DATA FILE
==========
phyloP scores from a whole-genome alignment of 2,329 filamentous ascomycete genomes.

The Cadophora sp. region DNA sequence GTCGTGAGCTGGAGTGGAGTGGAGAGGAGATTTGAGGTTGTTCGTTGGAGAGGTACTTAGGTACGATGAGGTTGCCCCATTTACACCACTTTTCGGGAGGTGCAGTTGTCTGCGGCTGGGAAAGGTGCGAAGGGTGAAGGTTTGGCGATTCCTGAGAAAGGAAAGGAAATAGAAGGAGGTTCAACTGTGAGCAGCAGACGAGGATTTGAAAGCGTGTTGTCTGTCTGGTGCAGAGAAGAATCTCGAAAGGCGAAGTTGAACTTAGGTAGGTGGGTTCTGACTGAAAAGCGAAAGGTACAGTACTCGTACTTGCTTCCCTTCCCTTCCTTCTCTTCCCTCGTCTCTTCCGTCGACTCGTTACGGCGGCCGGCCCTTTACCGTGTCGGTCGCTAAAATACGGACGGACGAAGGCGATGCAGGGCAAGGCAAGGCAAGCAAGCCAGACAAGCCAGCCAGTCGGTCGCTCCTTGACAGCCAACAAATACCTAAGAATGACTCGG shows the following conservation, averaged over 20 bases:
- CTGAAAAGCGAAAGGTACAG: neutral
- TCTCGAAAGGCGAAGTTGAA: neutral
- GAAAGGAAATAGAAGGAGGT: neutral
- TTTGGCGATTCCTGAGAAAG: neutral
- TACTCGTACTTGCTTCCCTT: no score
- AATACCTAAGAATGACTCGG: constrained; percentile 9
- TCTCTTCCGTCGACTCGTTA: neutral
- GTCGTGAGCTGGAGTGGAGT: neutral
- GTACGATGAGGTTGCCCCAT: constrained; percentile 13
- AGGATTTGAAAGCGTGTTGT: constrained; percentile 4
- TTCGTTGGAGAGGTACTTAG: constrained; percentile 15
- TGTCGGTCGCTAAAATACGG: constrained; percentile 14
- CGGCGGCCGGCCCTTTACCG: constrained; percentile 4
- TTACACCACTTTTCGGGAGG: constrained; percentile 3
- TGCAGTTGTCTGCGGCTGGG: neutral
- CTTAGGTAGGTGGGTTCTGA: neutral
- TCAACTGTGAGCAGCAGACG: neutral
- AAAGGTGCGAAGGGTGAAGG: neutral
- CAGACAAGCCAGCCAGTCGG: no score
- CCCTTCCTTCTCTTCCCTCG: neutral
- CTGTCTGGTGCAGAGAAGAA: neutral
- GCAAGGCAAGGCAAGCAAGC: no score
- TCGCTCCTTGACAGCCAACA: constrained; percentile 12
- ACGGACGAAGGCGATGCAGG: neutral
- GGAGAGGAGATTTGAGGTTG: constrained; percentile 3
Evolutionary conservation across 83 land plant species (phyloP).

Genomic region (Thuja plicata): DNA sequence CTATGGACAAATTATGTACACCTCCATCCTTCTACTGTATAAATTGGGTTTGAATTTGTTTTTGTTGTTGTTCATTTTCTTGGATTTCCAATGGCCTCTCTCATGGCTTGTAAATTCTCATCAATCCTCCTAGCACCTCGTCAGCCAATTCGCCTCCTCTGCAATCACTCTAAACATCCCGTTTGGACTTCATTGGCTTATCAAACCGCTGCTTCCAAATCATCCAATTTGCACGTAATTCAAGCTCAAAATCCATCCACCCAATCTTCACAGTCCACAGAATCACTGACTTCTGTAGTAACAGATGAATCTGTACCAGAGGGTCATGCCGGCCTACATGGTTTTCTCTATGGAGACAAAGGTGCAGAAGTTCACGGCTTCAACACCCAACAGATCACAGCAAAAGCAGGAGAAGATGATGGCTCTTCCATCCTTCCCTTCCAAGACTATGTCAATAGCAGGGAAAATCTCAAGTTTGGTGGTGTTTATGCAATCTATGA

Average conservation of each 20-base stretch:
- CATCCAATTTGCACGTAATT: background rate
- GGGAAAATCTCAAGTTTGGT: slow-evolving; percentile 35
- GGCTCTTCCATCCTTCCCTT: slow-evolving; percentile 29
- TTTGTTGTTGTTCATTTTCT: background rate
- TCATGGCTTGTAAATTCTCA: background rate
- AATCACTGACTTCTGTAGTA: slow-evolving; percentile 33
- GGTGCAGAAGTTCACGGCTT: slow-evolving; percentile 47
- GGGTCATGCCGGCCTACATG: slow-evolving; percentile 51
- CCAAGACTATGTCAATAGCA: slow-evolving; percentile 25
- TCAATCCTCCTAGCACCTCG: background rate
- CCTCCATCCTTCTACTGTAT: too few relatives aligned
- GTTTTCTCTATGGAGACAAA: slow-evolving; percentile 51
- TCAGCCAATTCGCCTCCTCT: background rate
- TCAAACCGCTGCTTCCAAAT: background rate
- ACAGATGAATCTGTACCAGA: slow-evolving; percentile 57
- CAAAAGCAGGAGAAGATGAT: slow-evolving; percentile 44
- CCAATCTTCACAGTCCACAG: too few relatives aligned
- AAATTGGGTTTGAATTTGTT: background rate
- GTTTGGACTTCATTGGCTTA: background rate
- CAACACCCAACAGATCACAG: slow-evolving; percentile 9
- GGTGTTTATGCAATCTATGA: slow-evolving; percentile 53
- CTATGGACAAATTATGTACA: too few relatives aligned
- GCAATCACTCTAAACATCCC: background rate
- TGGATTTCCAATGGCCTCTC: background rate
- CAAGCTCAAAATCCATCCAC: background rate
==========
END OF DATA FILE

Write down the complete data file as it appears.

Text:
phyloP scores from a whole-genome alignment of 2,329 filamentous ascomycete genomes.

The Cadophora sp. region DNA sequence GTCGTGAGCTGGAGTGGAGTGGAGAGGAGATTTGAGGTTGTTCGTTGGAGAGGTACTTAGGTACGATGAGGTTGCCCCATTTACACCACTTTTCGGGAGGTGCAGTTGTCTGCGGCTGGGAAAGGTGCGAAGGGTGAAGGTTTGGCGATTCCTGAGAAAGGAAAGGAAATAGAAGGAGGTTCAACTGTGAGCAGCAGACGAGGATTTGAAAGCGTGTTGTCTGTCTGGTGCAGAGAAGAATCTCGAAAGGCGAAGTTGAACTTAGGTAGGTGGGTTCTGACTGAAAAGCGAAAGGTACAGTACTCGTACTTGCTTCCCTTCCCTTCCTTCTCTTCCCTCGTCTCTTCCGTCGACTCGTTACGGCGGCCGGCCCTTTACCGTGTCGGTCGCTAAAATACGGACGGACGAAGGCGATGCAGGGCAAGGCAAGGCAAGCAAGCCAGACAAGCCAGCCAGTCGGTCGCTCCTTGACAGCCAACAAATACCTAAGAATGACTCGG shows the following conservation, averaged over 20 bases:
- CTGAAAAGCGAAAGGTACAG: neutral
- TCTCGAAAGGCGAAGTTGAA: neutral
- GAAAGGAAATAGAAGGAGGT: neutral
- TTTGGCGATTCCTGAGAAAG: neutral
- TACTCGTACTTGCTTCCCTT: no score
- AATACCTAAGAATGACTCGG: constrained; percentile 9
- TCTCTTCCGTCGACTCGTTA: neutral
- GTCGTGAGCTGGAGTGGAGT: neutral
- GTACGATGAGGTTGCCCCAT: constrained; percentile 13
- AGGATTTGAAAGCGTGTTGT: constrained; percentile 4
- TTCGTTGGAGAGGTACTTAG: constrained; percentile 15
- TGTCGGTCGCTAAAATACGG: constrained; percentile 14
- CGGCGGCCGGCCCTTTACCG: constrained; percentile 4
- TTACACCACTTTTCGGGAGG: constrained; percentile 3
- TGCAGTTGTCTGCGGCTGGG: neutral
- CTTAGGTAGGTGGGTTCTGA: neutral
- TCAACTGTGAGCAGCAGACG: neutral
- AAAGGTGCGAAGGGTGAAGG: neutral
- CAGACAAGCCAGCCAGTCGG: no score
- CCCTTCCTTCTCTTCCCTCG: neutral
- CTGTCTGGTGCAGAGAAGAA: neutral
- GCAAGGCAAGGCAAGCAAGC: no score
- TCGCTCCTTGACAGCCAACA: constrained; percentile 12
- ACGGACGAAGGCGATGCAGG: neutral
- GGAGAGGAGATTTGAGGTTG: constrained; percentile 3
Evolutionary conservation across 83 land plant species (phyloP).

Genomic region (Thuja plicata): DNA sequence CTATGGACAAATTATGTACACCTCCATCCTTCTACTGTATAAATTGGGTTTGAATTTGTTTTTGTTGTTGTTCATTTTCTTGGATTTCCAATGGCCTCTCTCATGGCTTGTAAATTCTCATCAATCCTCCTAGCACCTCGTCAGCCAATTCGCCTCCTCTGCAATCACTCTAAACATCCCGTTTGGACTTCATTGGCTTATCAAACCGCTGCTTCCAAATCATCCAATTTGCACGTAATTCAAGCTCAAAATCCATCCACCCAATCTTCACAGTCCACAGAATCACTGACTTCTGTAGTAACAGATGAATCTGTACCAGAGGGTCATGCCGGCCTACATGGTTTTCTCTATGGAGACAAAGGTGCAGAAGTTCACGGCTTCAACACCCAACAGATCACAGCAAAAGCAGGAGAAGATGATGGCTCTTCCATCCTTCCCTTCCAAGACTATGTCAATAGCAGGGAAAATCTCAAGTTTGGTGGTGTTTATGCAATCTATGA

Average conservation of each 20-base stretch:
- CATCCAATTTGCACGTAATT: background rate
- GGGAAAATCTCAAGTTTGGT: slow-evolving; percentile 35
- GGCTCTTCCATCCTTCCCTT: slow-evolving; percentile 29
- TTTGTTGTTGTTCATTTTCT: background rate
- TCATGGCTTGTAAATTCTCA: background rate
- AATCACTGACTTCTGTAGTA: slow-evolving; percentile 33
- GGTGCAGAAGTTCACGGCTT: slow-evolving; percentile 47
- GGGTCATGCCGGCCTACATG: slow-evolving; percentile 51
- CCAAGACTATGTCAATAGCA: slow-evolving; percentile 25
- TCAATCCTCCTAGCACCTCG: background rate
- CCTCCATCCTTCTACTGTAT: too few relatives aligned
- GTTTTCTCTATGGAGACAAA: slow-evolving; percentile 51
- TCAGCCAATTCGCCTCCTCT: background rate
- TCAAACCGCTGCTTCCAAAT: background rate
- ACAGATGAATCTGTACCAGA: slow-evolving; percentile 57
- CAAAAGCAGGAGAAGATGAT: slow-evolving; percentile 44
- CCAATCTTCACAGTCCACAG: too few relatives aligned
- AAATTGGGTTTGAATTTGTT: background rate
- GTTTGGACTTCATTGGCTTA: background rate
- CAACACCCAACAGATCACAG: slow-evolving; percentile 9
- GGTGTTTATGCAATCTATGA: slow-evolving; percentile 53
- CTATGGACAAATTATGTACA: too few relatives aligned
- GCAATCACTCTAAACATCCC: background rate
- TGGATTTCCAATGGCCTCTC: background rate
- CAAGCTCAAAATCCATCCAC: background rate